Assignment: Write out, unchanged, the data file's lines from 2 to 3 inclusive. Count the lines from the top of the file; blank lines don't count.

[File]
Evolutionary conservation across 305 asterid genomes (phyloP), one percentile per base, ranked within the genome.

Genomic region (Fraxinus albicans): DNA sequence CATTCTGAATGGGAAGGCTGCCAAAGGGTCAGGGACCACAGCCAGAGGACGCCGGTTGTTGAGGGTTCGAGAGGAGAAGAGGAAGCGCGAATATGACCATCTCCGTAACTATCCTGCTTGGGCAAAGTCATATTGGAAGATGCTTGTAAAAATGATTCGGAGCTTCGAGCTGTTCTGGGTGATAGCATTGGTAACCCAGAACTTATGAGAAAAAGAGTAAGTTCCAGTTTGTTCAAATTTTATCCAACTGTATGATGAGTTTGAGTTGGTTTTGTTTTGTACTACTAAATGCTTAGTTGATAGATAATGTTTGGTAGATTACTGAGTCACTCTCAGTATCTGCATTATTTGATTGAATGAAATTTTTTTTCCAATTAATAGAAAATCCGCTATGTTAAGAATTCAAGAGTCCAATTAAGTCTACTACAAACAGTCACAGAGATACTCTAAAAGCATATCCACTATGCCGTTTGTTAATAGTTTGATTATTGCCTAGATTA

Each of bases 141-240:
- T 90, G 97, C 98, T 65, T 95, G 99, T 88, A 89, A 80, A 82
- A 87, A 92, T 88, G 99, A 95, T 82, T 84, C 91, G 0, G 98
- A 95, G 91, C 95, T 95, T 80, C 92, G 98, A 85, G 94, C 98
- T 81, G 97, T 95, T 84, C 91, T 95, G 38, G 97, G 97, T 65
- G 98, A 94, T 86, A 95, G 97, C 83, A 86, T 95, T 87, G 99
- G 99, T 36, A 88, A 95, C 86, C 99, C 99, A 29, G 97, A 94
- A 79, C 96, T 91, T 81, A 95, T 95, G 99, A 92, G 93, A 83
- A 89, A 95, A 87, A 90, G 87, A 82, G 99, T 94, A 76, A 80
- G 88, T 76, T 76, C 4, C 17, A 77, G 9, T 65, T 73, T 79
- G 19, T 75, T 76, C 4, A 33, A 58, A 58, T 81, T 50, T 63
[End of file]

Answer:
Genomic region (Fraxinus albicans): DNA sequence CATTCTGAATGGGAAGGCTGCCAAAGGGTCAGGGACCACAGCCAGAGGACGCCGGTTGTTGAGGGTTCGAGAGGAGAAGAGGAAGCGCGAATATGACCATCTCCGTAACTATCCTGCTTGGGCAAAGTCATATTGGAAGATGCTTGTAAAAATGATTCGGAGCTTCGAGCTGTTCTGGGTGATAGCATTGGTAACCCAGAACTTATGAGAAAAAGAGTAAGTTCCAGTTTGTTCAAATTTTATCCAACTGTATGATGAGTTTGAGTTGGTTTTGTTTTGTACTACTAAATGCTTAGTTGATAGATAATGTTTGGTAGATTACTGAGTCACTCTCAGTATCTGCATTATTTGATTGAATGAAATTTTTTTTCCAATTAATAGAAAATCCGCTATGTTAAGAATTCAAGAGTCCAATTAAGTCTACTACAAACAGTCACAGAGATACTCTAAAAGCATATCCACTATGCCGTTTGTTAATAGTTTGATTATTGCCTAGATTA

Each of bases 141-240: